For a summary of the argument, see Friday’s post. As I wrote on Friday, the Texas Medical Board wants to regulate telehealth providers; one such provider, Teladoc, sued the Board under federal antitrust law, arguing that the rule the Board promulgated was anticompetitive; and the Board claimed that it was immune from federal antitrust law as a state agency. Agencies composed of market participants need to be actively supervised by the state if they want to get immunity; so the question here is whether state-court administrative-law judicial review counts as “active supervision” within the meaning of the doctrine.
Today, I’ll reproduce Part I of the brief, “The Problem of Occupational Boards Dominated by Market Participants”. This gives the basic policy problem of market-participant-dominated boards and describes how federal antitrust law responds to the problem.
A. Market-Participant-Dominated Boards Have Anticompetitive Effects
In recent decades, States have created many new licensing boards, often dominated by participants in the very markets that the boards regulate. Predictably, self-dealing and anticompetitive behavior run rampant: “[F]inancially interested parties cannot be trusted to restrain trade in ways that further the public interest.” Einer Richard Elhauge, The Scope of Antitrust Process, 104 Harv. L. Rev. 667, 696 (1991). Occupational licensing has been abused by incumbent market participants to exclude rivals and raise prices, through overly restrictive licensing requirements or aggressive and unjustified enforcement actions or delicensing proceedings. See generally Aaron Edlin & Rebecca Haw, Cartels by Another Name: Should Licensed Occupations Face Antitrust Scrutiny?, 162 U. Pa. L. Rev. 1093 (2014); Alexander Volokh, The New Private-Regulation Skepticism: Due Process, Non-Delegation, and Antitrust Challenges, 37 Harv. J.L. & Pub. Pol’y 931 (2014).
“The most generally held view on the economics of occupational licensing is that it restricts the supply of labor to the occupation and thereby drives up the price of labor as well as of services rendered.” Morris M. Kleiner, Occupational Licensing, J. Econ. Persp., Fall 2000, at 189, 192. Licensing achieves this effect through several mechanisms, including: (1) establishing entry barriers, for instance requiring applicants to take certain courses and pass exams, or not recognizing out-of-state licenses, (2) restricting competition, such as by advertising bans, or (3) adopting expansive definitions of the profession they regulate, so as to acquire jurisdiction over—and ultimately oust—low-cost competitors that had previously been operating “at the fringes of their profession.” Edlin & Haw, supra, at 1112.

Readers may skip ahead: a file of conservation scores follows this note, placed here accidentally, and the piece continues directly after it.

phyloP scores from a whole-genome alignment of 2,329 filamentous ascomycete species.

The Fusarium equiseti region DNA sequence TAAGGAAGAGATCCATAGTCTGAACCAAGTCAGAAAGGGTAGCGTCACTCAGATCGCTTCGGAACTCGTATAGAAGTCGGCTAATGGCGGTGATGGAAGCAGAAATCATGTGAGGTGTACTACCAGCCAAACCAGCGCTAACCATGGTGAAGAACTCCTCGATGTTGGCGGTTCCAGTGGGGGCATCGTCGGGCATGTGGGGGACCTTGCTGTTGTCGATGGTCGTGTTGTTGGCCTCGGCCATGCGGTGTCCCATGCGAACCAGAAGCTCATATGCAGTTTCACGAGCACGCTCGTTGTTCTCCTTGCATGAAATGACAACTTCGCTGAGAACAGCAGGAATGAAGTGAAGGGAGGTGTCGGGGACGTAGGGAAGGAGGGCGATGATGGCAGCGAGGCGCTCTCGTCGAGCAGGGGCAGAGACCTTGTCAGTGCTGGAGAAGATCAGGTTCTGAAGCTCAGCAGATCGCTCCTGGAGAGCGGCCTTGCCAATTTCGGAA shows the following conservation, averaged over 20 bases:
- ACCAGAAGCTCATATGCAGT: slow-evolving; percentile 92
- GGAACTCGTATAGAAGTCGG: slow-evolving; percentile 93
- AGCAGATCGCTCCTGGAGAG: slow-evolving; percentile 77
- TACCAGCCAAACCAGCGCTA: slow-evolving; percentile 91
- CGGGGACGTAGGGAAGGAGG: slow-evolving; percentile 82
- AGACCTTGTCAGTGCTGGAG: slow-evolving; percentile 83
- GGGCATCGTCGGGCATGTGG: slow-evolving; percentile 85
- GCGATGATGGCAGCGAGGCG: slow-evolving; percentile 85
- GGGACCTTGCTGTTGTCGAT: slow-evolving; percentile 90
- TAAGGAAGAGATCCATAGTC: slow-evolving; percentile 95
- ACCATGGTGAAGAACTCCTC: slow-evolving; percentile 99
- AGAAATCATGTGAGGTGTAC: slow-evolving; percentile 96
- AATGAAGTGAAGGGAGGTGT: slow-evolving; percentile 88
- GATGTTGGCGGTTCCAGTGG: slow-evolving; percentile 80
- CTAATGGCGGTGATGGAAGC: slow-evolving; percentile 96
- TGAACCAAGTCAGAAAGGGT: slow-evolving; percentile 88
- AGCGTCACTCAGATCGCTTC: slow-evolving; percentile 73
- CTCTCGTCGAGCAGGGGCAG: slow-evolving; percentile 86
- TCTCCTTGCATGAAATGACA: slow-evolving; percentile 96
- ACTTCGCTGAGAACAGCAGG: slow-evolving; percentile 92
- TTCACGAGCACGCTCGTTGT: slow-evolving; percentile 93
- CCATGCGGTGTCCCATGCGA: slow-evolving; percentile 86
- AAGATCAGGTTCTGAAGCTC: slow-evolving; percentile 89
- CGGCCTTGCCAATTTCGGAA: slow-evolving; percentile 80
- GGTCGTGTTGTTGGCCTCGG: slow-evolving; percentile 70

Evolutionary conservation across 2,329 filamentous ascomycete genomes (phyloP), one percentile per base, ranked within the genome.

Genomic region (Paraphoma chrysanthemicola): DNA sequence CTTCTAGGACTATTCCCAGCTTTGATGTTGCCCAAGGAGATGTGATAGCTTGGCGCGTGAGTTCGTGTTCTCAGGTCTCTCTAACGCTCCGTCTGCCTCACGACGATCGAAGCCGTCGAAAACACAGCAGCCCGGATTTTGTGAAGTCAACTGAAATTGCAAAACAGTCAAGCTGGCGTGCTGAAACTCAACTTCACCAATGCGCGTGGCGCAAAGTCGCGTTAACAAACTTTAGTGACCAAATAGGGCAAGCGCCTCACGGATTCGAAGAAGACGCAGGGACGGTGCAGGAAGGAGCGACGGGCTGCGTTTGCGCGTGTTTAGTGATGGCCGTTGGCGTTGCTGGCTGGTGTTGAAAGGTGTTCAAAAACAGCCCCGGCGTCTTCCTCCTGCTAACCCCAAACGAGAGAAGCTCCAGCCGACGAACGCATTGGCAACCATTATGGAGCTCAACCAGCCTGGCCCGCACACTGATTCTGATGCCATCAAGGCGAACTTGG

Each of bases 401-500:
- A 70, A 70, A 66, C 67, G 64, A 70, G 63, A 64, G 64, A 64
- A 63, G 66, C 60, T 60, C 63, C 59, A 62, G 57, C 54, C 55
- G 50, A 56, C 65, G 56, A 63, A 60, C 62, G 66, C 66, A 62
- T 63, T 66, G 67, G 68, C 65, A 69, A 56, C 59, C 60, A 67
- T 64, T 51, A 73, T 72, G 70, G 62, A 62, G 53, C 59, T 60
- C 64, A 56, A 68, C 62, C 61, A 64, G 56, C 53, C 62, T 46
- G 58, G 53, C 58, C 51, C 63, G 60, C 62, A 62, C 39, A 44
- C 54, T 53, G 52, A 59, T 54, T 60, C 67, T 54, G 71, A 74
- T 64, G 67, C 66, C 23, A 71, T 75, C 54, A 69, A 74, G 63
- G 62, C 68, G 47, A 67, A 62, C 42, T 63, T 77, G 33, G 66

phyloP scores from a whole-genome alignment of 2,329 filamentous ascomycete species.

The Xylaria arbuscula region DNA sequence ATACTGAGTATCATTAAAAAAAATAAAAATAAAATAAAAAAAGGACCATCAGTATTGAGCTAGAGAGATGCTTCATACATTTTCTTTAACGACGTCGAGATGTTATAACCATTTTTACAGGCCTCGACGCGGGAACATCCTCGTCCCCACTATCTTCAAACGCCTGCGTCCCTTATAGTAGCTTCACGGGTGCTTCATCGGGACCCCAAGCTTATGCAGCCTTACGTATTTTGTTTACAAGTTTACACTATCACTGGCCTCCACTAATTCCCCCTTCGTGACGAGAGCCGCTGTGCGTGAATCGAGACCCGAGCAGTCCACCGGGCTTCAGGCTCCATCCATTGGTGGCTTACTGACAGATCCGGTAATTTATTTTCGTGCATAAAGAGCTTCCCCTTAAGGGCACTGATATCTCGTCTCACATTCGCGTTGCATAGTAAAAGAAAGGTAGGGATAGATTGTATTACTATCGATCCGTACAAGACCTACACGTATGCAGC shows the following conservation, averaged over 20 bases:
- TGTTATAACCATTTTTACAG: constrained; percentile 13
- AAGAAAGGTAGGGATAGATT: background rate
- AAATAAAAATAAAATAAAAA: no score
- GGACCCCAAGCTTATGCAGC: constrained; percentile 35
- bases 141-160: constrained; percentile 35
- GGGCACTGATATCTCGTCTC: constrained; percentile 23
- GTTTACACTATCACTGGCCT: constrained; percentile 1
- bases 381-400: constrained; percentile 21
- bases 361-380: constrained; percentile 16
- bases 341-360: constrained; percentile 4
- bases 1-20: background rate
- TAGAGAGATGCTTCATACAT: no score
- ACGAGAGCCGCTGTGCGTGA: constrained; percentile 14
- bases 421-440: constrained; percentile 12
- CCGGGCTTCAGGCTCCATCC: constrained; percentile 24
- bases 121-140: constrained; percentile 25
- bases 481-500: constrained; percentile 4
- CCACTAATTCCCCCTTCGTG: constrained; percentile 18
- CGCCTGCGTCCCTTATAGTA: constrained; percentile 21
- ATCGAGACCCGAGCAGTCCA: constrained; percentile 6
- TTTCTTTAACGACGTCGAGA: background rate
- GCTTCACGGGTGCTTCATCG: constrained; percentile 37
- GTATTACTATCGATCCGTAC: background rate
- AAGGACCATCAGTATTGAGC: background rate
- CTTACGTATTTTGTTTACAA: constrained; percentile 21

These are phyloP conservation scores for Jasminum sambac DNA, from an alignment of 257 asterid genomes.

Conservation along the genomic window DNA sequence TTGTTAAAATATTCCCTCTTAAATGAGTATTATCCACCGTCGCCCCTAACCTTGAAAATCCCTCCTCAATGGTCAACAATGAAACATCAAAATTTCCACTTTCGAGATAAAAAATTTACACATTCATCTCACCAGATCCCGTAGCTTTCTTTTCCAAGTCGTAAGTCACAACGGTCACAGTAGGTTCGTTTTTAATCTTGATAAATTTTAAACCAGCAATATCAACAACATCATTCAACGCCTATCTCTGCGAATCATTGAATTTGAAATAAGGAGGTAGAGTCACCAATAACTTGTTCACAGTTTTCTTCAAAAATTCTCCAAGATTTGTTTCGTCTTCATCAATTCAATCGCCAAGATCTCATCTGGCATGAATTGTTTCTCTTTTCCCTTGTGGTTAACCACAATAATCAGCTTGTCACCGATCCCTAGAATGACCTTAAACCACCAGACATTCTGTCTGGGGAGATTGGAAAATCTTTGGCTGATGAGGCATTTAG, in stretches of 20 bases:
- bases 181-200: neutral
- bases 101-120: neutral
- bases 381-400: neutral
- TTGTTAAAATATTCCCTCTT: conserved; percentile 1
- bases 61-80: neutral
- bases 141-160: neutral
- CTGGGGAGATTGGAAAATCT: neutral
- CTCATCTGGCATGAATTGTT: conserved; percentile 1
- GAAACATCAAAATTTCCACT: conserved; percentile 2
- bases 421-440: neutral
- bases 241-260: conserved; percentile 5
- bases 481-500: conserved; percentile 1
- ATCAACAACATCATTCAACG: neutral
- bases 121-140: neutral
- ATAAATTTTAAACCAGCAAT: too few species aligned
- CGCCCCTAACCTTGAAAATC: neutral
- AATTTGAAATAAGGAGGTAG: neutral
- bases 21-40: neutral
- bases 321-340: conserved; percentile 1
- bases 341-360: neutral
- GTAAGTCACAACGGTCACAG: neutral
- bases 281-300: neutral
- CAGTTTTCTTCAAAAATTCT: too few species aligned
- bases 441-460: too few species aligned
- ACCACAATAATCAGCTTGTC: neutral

These effects—restricted supply and increased price—do not imply that licensing necessarily violates antitrust law. But these effects exist; and when the licensing regime is administered by self-interested market participants, there is an increased probability that these price increases are not justified by improved quality and that the restrictions are on balance anticompetitive.
B. Health-Care Markets Are No Exception
The anticompetitive effects of licensing boards—price increases without necessary quality improvements—also extend to health-care markets.
First, occupational licensing restricts practitioners’ business strategies. “In many states, dentists cannot legally employ more than two hygienists each,” a restriction that artificially limits how many patients dentists may serve. “And in some states, nurse practitioners must be supervised by a physician, even though studies show that nurse practitioners and physicians provide equivalent quality of care where their practices overlap.” See id. at 1107–08 (footnotes omitted).
Second, licensing increases prices—in health-care markets as elsewhere. This has been documented in areas from dentistry to optometry. See id. at 1113–14. Thus, some consumers—especially poor ones—use fewer medical services than they otherwise would.
And third, quality improvements are not assured. Various studies have failed to find a positive effect of licensing on quality. The FTC has long played a leading role in pointing out the inefficiency of much licensing, including in health care. See, e.g., id. at 1112 n.101, 1116–18; Ronald S. Bond et al., Staff Report on Effects of Restrictions on Advertising and Commercial Practice in the Professions: The Case of Optometry 25 (FTC, Bur. of Econ., 1980).
C. The Need for Strong Antitrust Scrutiny of Market-Participant-Dominated Boards
Antitrust review is appropriate for curbing the excesses of occupational licensing because licensing has a similar effect to traditional cartel activity. In the private sector, courts have used the Sherman Act to condemn combinations of competitors using written tests to erect entry barriers, imposing advertising restrictions, and predicating membership in a trade association on having a “favorable business reputation.” Edlin & Haw, supra, at 1132–33. But regulatory boards use these same techniques to suppress competition through licensing.
Making matters worse, licensing schemes are particularly durable. When private firms collude, they have to act secretly to avoid antitrust penalties; they have to deal with lone holdout firms who refuse to agree to the collusive scheme; they have to police whether their co-conspirators are abiding by the agreement and (again secretly) threaten credible penalties for non-compliers. Ultimately, cartels often fail to emerge, or break down, because the gains to cheating are high or because new firms enter—to the consumer’s benefit. By contrast, licensing boards face few of these problems. By convincing the government to centralize decision-making in a regulatory board (which they dominate), competitors can impose an agreement on dissenting firms, prevent cheating by legal sanctions, and use licensing to control entry. Id. at 1133.